* Thanks to InterVarsity Press for providing a review copy.

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    Book Review — The Great Theologians by Gerald R. McDermott

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  • Paperback: 210 pages
  • Publisher: InterVarsity Press (March 5, 2010)
  • Amazon
  • Author Faculty Page
  • Q and A with the author
  • The Great Theologians: A Brief Guide by Gerald R. McDermott is an excellent resource for those who are interested in understanding how theological thinking has been influenced and molded by Christian tradition. In recent years, I have come to see how a theology student can benefit from studying historical theology. Of course, I don’t believe that historical thinking can play a magisterial role in place of Scripture. Yet, we can learn a great deal from those who went before us (including mistakes that they made), and better understand where we are today. Alister McGrath notes, “Part of our theological method must include an examination of the past to understand how we came to be where we are.” In other words, theology is not simply about giving priority to the Bible; it is also about valuing and interacting with the ideas scholars derive from their engagement with tradition. As Graham Cole summarizes, “Theological thinking is also historical thinking …. To ignore the past would be an immense folly.” Suffice it to say that McDermott’s book succeeds in answering these concerns.

    What distinguishes McDermott’s book from others and what I thought to be very beneficial is the format that he applies to each chapter. Each chapter starts with a biographical sketch of the theologian, telling a story about that theologian’s life, and then introduces main themes of that theologian’s thought. Then, McDermott zeroes in on one theme that is distinctive to that theologian and provides an analysis of it. I really appreciated this format. It helps me to see the bigger picture of how each theologian came to form his particular theological thinking, how he reacted to the theological trends of his day and how such events informed and influenced his view of Scripture, etc. As a result, it demonstrates the interesting journey of the theologian’s mind to his particular thinking.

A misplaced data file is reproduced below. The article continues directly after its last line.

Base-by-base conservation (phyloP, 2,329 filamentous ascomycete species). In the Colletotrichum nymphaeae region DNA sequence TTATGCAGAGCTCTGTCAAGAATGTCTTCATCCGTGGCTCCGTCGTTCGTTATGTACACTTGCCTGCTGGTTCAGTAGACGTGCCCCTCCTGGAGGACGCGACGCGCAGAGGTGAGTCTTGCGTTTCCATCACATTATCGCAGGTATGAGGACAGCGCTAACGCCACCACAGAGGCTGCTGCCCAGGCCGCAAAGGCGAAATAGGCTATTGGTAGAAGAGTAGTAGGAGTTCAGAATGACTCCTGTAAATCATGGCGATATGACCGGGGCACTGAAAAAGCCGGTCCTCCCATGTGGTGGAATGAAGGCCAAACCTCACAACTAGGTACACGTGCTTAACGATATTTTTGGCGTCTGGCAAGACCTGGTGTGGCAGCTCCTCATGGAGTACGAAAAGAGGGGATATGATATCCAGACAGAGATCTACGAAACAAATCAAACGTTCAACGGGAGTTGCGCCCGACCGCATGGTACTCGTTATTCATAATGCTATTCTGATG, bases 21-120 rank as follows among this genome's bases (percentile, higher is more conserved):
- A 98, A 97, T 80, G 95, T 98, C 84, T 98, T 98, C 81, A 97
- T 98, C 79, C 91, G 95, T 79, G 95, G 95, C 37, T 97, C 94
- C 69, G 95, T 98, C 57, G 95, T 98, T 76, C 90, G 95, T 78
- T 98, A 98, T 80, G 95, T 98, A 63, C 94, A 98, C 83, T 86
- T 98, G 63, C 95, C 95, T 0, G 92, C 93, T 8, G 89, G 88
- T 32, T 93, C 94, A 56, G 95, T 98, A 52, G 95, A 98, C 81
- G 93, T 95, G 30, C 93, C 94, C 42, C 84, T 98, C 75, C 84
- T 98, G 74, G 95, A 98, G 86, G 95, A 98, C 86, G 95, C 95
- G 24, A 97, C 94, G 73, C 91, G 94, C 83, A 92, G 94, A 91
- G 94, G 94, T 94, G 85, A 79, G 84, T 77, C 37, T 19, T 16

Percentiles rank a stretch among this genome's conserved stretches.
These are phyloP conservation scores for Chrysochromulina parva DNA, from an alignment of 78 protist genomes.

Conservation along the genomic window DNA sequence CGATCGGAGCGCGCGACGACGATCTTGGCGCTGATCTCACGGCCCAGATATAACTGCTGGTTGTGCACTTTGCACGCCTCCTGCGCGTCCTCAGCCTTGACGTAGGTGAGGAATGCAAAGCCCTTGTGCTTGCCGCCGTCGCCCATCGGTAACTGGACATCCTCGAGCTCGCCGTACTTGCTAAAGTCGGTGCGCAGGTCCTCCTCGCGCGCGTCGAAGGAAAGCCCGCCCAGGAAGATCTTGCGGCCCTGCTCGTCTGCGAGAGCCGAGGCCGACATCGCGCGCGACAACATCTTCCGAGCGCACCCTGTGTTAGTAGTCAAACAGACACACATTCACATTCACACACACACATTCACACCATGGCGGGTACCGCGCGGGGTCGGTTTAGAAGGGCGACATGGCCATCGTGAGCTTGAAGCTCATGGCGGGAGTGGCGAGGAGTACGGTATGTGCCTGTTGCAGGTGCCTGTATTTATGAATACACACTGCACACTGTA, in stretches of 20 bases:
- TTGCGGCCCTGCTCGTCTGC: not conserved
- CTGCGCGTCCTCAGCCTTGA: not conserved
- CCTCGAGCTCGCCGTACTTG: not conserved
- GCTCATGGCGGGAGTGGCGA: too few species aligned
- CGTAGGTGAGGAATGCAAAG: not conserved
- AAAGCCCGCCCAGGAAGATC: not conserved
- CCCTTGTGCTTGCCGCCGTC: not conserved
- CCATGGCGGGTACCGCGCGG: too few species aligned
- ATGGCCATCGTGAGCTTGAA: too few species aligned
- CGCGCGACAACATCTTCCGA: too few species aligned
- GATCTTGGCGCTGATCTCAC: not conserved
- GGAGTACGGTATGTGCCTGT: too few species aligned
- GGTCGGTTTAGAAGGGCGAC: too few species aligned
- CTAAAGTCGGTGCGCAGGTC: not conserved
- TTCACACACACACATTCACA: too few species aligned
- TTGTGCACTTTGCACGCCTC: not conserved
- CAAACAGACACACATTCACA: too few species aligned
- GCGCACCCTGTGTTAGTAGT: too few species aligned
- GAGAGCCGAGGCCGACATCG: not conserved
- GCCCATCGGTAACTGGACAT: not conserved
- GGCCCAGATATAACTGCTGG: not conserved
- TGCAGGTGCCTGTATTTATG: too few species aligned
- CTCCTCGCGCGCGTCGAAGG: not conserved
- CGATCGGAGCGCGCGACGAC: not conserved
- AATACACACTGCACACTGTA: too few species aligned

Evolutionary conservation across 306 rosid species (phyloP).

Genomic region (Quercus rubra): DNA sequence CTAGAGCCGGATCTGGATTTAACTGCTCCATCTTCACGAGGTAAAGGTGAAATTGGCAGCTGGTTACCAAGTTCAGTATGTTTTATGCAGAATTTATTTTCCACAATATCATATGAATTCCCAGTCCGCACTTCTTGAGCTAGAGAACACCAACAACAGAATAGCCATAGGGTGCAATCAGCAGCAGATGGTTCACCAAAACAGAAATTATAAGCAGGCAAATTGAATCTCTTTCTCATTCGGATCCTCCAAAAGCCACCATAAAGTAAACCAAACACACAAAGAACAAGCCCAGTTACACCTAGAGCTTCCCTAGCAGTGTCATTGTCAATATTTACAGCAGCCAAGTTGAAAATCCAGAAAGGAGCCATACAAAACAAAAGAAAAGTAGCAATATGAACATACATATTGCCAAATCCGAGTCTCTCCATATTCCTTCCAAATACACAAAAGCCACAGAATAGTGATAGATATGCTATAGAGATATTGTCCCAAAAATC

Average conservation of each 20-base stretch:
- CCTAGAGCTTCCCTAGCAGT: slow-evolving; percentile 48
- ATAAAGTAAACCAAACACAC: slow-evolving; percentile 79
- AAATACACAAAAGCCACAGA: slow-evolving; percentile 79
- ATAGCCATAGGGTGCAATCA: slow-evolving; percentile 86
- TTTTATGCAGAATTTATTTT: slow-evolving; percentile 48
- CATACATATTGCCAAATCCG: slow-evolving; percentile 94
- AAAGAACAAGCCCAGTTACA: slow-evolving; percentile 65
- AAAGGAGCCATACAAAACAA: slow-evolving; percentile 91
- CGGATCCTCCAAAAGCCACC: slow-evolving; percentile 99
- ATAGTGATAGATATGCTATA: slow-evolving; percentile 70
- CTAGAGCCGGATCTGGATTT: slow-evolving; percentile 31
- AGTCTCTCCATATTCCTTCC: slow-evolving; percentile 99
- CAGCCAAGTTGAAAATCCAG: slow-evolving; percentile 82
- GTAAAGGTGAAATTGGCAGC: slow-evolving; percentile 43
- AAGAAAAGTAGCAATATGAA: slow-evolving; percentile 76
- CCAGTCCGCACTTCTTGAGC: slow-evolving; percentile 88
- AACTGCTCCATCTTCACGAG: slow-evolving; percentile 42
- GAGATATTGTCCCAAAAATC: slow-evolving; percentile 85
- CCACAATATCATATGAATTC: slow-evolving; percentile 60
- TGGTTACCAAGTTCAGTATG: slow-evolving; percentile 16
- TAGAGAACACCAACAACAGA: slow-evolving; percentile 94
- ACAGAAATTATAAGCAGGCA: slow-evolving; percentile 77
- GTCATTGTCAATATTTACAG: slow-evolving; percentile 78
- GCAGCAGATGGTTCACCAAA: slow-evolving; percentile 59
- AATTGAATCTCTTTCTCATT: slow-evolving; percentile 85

Another strength that comes from the format is that since the author keeps it uniform throughout the book, it was easier to compare one theologian to another. This is nicely done especially between Jonathan Edwards and Hans Urs von Balthasar on the subjects of beauty, human experience (feeling) and reason in doing theology. To give another example, Friedrich Schleiermacher argues for the feeling of absolute dependence as the essence of religion (reacting to the Enlightenment), while Karl Barth turned attention to God’s self revelation in the Bible. Yet, Barth did not seem to exclude the significant aspect of human experience or feeling in doing theology, since his view of Scripture is that the Bible becomes the Word of God when the Holy Spirit makes it come alive for its readers. Interestingly, Edwards saw both feeling (affections) and thinking (cognition) as important aspects of religion. In my opinion, Edwards has the most balanced view on this important subject.

    An additional strength of this book is that McDermott did not neglect to include the viewpoints of contemporary systematic/historical theologians such as Alister McGrath and Timothy George. For example, McDermott cites McGrath in the section on Luther’s theology of the cross. This is an excellent example of how past theology can continue to influence contemporary theologians and how the interaction of past and present can further unfold God’s message of the cross.

    I enjoyed this book very much. One thing that I wondered before reading it was how he chose these eleven theologians. What were the reasons behind his selection? McDermott says that it was purely his personal preference. Whatever the reasons, I found it a good selection and I believe McDermott succeeded in accomplishing his purpose for the book: “I wanted to be able to provide a short and accessible introduction to some of the greatest theologians—so that any thinking Christian could get a ballpark idea of what is distinctive to each. . . . An introduction that could inform and provide a gateway to deeper study if so desired”(11).

    — Reviewed by Naomi Noguchi Reese.  Naomi is pursuing a PhD in systematic theology at Trinity Evangelical Divinity School.

    * Thanks to InterVarsity Press for a review copy of this book.

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    Free J. I. Packer Book for Kindle and iPhone

    Total dependence on God. Jesus proclaimed victory over the powers of darkness. The Holy Spirit as advocate, counselor, guide, and helper—the one who glorifies Jesus. Communion of the saints.

    In Affirming the Apostles Creed, Packer explains the meaning and implications of each phrase of this great creed. Each concise chapter concludes with discussion questions and Bible passages for further study.

    Click here for your free Kindle edition available until October 31, 2009.